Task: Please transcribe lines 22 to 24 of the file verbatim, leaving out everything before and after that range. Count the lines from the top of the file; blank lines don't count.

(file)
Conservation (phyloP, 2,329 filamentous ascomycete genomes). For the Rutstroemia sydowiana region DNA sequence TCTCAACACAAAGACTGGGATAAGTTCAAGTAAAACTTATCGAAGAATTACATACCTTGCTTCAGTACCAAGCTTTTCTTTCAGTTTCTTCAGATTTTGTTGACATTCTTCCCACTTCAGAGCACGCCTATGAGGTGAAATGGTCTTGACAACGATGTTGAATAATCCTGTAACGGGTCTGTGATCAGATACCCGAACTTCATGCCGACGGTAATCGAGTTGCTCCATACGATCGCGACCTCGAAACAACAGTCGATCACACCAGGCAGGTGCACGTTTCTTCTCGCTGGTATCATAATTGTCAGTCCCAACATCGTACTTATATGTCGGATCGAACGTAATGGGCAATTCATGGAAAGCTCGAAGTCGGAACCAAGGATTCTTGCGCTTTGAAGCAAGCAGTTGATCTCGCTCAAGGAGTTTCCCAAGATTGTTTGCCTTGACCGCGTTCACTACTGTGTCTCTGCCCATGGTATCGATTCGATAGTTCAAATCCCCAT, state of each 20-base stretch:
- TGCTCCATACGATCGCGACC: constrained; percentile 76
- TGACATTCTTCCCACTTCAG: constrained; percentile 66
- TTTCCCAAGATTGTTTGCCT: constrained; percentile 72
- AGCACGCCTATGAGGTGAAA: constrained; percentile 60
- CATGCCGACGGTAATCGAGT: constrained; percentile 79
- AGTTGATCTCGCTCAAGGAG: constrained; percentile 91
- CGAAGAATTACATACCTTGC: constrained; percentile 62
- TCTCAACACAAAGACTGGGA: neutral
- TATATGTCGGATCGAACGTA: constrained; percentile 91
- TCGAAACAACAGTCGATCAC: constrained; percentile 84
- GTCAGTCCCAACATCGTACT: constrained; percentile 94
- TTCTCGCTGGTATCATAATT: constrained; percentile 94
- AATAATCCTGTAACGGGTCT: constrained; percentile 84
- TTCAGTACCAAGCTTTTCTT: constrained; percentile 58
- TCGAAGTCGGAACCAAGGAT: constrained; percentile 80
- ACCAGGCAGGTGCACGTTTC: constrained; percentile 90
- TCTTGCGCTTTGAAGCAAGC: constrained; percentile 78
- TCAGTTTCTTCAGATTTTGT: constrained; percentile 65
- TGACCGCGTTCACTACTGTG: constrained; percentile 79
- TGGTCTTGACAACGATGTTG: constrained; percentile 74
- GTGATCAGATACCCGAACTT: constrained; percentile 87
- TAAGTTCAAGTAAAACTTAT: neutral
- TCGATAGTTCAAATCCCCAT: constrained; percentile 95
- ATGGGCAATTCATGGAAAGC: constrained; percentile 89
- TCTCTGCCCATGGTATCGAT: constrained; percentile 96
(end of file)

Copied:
- GTGATCAGATACCCGAACTT: constrained; percentile 87
- TAAGTTCAAGTAAAACTTAT: neutral
- TCGATAGTTCAAATCCCCAT: constrained; percentile 95